Security and privacy are fundamental to the design of all our hardware, software, and services, including iCloud and new services like Apple Pay. And we continue to make improvements. Two-step verification, which we encourage all our customers to use, in addition to protecting your Apple ID account information, now also protects all of the data you store and keep up to date with iCloud.
We believe in telling you up front exactly what’s going to happen to your personal information and asking for your permission before you share it with us. And if you change your mind later, we make it easy to stop sharing with us. Every Apple product is designed around those principles. When we do ask to use your data, it’s to provide you with a better user experience.
We’re publishing this website to explain how we handle your personal information, what we do and don’t collect, and why. We’re going to make sure you get updates here about privacy at Apple at least once a year and whenever there are significant changes to our policies.
A few years ago, users of Internet services began to realize that when an online service is free, you’re not the customer. You’re the product. But at Apple, we believe a great customer experience shouldn’t come at the expense of your privacy.
Our business model is very straightforward: We sell great products. We don’t build a profile based on your email content or web browsing habits to sell to advertisers. We don’t “monetize” the information you store on your iPhone or in iCloud. And we don’t read your email or your messages to get information to market to you. Our software and services are designed to make our devices better. Plain and simple.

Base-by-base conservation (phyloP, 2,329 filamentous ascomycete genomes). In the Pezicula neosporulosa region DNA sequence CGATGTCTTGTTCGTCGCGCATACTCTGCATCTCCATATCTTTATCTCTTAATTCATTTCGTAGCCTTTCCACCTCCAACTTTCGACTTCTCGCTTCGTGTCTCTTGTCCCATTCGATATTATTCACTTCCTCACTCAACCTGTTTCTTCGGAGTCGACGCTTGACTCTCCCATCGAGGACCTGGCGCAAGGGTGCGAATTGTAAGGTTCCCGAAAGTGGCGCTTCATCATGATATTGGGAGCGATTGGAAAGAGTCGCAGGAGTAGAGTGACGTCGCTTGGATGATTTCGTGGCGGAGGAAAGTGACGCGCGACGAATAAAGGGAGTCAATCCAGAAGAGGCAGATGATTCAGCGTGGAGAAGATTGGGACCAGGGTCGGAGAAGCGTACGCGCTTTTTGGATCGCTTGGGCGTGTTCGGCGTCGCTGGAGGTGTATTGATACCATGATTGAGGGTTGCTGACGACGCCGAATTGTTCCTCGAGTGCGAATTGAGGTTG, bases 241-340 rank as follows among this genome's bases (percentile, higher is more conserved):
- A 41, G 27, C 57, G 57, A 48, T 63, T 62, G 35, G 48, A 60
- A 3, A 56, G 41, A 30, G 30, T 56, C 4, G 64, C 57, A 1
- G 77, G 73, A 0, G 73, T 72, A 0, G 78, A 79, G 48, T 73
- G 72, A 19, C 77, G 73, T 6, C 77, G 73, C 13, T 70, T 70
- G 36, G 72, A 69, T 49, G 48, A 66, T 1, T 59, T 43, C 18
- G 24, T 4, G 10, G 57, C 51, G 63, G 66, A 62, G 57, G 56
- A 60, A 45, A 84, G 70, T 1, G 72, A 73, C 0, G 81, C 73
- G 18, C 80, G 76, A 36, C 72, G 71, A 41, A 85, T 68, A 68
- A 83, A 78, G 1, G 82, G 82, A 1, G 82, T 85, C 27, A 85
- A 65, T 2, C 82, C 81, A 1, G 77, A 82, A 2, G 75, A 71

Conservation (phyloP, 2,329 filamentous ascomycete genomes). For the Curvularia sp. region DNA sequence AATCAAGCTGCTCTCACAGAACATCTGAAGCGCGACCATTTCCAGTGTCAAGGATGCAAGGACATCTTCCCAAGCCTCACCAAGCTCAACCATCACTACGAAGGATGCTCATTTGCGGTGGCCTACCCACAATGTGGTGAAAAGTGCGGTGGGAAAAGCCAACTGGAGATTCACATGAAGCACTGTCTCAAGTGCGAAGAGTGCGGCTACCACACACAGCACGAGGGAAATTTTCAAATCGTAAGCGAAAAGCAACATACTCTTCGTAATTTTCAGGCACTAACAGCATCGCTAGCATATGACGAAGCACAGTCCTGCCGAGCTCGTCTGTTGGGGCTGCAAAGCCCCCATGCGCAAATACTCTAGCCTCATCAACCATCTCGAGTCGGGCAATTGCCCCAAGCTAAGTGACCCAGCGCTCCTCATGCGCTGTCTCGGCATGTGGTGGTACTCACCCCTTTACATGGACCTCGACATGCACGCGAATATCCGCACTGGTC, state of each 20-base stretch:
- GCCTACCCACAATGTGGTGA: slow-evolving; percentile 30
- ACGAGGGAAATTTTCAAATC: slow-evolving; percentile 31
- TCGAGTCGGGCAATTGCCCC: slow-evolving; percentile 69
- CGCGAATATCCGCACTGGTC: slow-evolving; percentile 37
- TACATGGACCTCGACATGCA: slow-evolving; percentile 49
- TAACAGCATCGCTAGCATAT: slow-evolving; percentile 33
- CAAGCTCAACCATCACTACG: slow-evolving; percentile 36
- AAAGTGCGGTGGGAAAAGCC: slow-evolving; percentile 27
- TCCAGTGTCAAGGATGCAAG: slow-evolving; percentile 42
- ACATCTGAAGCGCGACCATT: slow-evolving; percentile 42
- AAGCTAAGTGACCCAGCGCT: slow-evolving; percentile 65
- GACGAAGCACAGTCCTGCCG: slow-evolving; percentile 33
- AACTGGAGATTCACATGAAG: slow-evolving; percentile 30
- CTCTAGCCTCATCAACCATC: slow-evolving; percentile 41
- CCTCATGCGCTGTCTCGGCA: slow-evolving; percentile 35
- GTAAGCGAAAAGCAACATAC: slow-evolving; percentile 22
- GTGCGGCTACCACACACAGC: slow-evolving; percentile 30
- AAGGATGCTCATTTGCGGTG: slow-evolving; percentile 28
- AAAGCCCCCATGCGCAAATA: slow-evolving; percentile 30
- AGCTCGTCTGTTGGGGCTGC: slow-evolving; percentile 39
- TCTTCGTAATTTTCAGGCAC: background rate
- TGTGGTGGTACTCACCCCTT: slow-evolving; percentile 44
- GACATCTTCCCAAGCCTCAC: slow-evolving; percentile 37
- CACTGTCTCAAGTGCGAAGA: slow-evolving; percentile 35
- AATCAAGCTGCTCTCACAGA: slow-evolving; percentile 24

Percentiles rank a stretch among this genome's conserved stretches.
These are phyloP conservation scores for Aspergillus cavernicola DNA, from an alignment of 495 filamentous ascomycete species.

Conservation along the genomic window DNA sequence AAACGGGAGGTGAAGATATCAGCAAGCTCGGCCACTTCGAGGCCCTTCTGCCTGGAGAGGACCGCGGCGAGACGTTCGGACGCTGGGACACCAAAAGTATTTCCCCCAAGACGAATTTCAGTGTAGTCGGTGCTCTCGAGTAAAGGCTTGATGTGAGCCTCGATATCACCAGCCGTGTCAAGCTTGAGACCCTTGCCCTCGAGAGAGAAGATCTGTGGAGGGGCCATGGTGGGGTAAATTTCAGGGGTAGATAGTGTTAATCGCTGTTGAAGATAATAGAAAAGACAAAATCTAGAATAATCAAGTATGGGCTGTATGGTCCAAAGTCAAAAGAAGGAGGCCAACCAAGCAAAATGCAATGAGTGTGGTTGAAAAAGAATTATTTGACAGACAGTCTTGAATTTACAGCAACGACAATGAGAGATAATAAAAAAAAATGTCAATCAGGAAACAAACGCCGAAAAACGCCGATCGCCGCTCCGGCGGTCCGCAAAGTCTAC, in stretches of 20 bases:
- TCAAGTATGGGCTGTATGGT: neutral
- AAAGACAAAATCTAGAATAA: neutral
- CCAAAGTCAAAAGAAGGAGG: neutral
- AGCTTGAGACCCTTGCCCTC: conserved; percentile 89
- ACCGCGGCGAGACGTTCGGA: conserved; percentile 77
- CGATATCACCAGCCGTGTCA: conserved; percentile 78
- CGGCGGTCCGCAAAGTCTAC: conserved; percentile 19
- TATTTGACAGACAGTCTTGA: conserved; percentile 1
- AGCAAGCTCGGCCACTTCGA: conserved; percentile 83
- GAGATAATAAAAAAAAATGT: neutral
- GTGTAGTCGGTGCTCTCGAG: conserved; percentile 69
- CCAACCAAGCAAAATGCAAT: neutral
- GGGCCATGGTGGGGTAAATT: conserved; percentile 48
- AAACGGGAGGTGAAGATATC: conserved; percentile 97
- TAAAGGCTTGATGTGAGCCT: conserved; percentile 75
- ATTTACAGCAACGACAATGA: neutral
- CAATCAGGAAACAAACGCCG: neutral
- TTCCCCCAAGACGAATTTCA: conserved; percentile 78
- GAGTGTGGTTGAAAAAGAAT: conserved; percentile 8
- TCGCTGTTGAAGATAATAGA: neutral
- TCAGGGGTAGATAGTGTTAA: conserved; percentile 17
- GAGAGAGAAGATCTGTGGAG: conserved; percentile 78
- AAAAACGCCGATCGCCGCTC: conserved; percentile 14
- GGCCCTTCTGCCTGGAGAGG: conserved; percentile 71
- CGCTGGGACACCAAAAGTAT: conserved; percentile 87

Finally, I want to be absolutely clear that we have never worked with any government agency from any country to create a backdoor in any of our products or services. We have also never allowed access to our servers. And we never will.
Our commitment to protecting your privacy comes from a deep respect for our customers. We know that your trust doesn’t come easy. That’s why we have and always will work as hard as we can to earn and keep it. — Apple CEO Tim Cook
Apple’s Privacy webpages are here.
Apple launches counteroffensive against UK’s proposed new surveillance law – December 21, 2015
Manhattan DA fires back after Apple CEO Cook defends stance on encryption – December 21, 2015
Apple CEO Tim Cook opposes government back door to encryption – December 21, 2015
Donald Trump: To stop ISIS recruiting, maybe we should be talking to Bill Gates about ‘closing that Internet up in some way’ – December 21, 2015
Hillary Clinton: We need to put Silicon Valley tech firms to ‘work at disrupting ISIS’ – December 7, 2015
Do not let the government snoops weaken encryption – November 4, 2015
Tim Cook attacks Google, U.S. federal government over right to privacy abuses – June 3, 2015
Apple CEO Tim Cook advocates privacy, says terrorists should be ‘eliminated’ – February 27, 2015
Apple’s Tim Cook warns of ‘dire consequences’ of sacrificing privacy for security – February 13, 2015
Apple’s iPhone encryption is a godsend, even if government snoops and cops hate it – October 8, 2014
Short-timer U.S. Attorney General Eric Holder blasts Apple for protecting users’ privacy against government overreach – September 30, 2014
FBI blasts Apple for protective users’ privacy by locking government, police out of iPhones and iPads – September 25, 2014
Apple thinks different about privacy – September 23, 2014
Apple CEO Tim Cook ups privacy to new level, takes direct swipe at Google – September 18, 2014
Apple will no longer unlock most iPhones, iPads for government, police – even with search warrants – September 18, 2014
Would you trade privacy for national security? Most Americans wouldn’t – August 6, 2014
Apple begins encrypting iCloud email sent between providers – July 15, 2014
Obama administration demands master encryption keys from firms in order to conduct electronic surveillance against Internet users – July 24, 2013
U.S. NSA seeks to build quantum computer to crack most types of encryption – January 3, 2014
Apple’s iMessage encryption trips up U.S. feds’ surveillance – April 4, 2013
[Thanks to MacDailyNews Reader “David E.” for the heads up.]